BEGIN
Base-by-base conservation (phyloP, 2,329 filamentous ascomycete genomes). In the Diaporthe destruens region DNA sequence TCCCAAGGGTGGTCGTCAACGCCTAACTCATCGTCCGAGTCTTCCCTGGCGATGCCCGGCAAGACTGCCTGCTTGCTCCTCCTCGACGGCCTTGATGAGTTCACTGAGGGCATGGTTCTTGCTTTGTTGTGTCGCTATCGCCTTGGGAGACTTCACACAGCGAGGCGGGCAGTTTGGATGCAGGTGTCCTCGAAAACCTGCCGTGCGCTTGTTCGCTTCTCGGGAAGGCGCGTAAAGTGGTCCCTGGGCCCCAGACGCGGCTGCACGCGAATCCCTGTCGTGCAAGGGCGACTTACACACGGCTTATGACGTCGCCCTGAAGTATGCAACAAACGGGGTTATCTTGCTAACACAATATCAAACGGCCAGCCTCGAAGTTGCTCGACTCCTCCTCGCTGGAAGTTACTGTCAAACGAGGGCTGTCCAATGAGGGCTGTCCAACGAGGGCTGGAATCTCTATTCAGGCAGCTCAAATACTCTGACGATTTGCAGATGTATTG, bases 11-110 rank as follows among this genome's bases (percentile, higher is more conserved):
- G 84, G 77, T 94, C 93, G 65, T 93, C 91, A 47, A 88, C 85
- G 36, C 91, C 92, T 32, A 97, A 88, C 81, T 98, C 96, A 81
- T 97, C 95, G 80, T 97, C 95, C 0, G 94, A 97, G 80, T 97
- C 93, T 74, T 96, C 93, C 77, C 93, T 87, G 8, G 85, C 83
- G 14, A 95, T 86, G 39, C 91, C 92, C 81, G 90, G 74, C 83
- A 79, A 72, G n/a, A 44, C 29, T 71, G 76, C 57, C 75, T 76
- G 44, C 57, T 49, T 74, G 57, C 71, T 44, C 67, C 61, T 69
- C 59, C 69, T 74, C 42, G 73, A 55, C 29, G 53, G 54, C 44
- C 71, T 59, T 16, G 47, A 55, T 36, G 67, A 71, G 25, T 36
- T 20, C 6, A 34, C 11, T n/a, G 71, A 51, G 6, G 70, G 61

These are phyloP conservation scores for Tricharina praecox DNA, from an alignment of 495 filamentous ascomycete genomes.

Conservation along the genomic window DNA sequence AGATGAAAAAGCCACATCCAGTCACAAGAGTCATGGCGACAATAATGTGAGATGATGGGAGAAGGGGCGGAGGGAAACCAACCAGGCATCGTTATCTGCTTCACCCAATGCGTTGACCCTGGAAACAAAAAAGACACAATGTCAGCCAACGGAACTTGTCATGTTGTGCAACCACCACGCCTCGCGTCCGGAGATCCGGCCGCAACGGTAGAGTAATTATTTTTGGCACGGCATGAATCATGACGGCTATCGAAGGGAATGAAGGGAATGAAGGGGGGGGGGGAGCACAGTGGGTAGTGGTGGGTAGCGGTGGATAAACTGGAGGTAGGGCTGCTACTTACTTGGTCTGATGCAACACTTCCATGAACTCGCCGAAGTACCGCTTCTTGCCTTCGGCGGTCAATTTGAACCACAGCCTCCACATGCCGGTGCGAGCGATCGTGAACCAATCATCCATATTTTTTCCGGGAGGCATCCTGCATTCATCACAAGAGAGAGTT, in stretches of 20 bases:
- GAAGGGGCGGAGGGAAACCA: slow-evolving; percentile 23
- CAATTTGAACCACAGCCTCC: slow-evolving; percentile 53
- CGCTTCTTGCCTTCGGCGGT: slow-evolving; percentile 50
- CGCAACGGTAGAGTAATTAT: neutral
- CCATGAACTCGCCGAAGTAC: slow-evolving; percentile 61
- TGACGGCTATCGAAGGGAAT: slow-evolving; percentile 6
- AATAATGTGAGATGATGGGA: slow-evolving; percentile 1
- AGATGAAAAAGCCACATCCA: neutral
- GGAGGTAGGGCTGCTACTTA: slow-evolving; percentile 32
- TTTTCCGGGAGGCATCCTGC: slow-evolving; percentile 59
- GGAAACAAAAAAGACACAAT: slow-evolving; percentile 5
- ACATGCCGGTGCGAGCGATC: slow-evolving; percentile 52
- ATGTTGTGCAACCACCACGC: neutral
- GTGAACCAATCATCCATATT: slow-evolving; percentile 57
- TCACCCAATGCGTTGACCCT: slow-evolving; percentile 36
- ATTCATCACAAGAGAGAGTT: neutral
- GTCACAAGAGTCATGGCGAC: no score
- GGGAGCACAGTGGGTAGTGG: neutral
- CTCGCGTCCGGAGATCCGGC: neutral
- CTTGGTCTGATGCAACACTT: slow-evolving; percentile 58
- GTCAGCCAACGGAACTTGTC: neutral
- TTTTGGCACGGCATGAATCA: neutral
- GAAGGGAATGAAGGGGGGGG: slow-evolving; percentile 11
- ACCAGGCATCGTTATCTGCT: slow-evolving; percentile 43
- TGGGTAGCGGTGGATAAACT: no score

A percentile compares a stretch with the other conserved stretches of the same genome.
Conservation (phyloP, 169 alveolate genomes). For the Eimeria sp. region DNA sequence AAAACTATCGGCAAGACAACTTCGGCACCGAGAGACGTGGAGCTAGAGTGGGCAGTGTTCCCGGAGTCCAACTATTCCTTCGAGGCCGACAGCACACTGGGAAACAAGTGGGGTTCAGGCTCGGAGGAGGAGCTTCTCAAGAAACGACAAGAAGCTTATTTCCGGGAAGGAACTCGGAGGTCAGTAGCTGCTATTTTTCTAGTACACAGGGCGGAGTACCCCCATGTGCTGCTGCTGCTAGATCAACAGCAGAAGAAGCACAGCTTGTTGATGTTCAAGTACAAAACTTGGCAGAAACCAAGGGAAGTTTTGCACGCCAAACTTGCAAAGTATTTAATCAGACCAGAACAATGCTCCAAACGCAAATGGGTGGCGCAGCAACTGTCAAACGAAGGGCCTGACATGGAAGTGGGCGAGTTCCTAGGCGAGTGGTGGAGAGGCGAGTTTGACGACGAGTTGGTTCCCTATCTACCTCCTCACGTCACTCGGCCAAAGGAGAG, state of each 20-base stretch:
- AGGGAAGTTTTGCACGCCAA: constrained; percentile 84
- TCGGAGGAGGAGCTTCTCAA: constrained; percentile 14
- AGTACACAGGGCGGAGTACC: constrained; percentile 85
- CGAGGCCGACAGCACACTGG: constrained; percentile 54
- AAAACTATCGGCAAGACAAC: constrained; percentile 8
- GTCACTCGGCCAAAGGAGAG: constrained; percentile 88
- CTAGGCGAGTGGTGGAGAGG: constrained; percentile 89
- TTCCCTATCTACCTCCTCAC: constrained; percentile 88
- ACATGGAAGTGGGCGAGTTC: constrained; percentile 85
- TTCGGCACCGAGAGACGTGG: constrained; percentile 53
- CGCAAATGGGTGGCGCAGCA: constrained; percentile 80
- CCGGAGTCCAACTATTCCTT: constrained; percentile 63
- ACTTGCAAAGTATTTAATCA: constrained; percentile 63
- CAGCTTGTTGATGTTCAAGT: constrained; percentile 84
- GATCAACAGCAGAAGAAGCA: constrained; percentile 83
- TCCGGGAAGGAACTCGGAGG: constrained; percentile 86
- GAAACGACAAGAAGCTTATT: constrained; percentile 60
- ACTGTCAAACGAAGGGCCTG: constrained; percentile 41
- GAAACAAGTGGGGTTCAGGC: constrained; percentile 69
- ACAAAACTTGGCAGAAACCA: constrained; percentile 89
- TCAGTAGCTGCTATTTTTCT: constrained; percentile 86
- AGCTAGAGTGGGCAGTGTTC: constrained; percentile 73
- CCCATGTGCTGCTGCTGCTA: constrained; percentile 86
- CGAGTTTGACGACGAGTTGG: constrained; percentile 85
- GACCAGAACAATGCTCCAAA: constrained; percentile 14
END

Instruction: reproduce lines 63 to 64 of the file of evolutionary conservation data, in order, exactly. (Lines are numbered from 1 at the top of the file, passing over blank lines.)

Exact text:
- CCCATGTGCTGCTGCTGCTA: constrained; percentile 86
- CGAGTTTGACGACGAGTTGG: constrained; percentile 85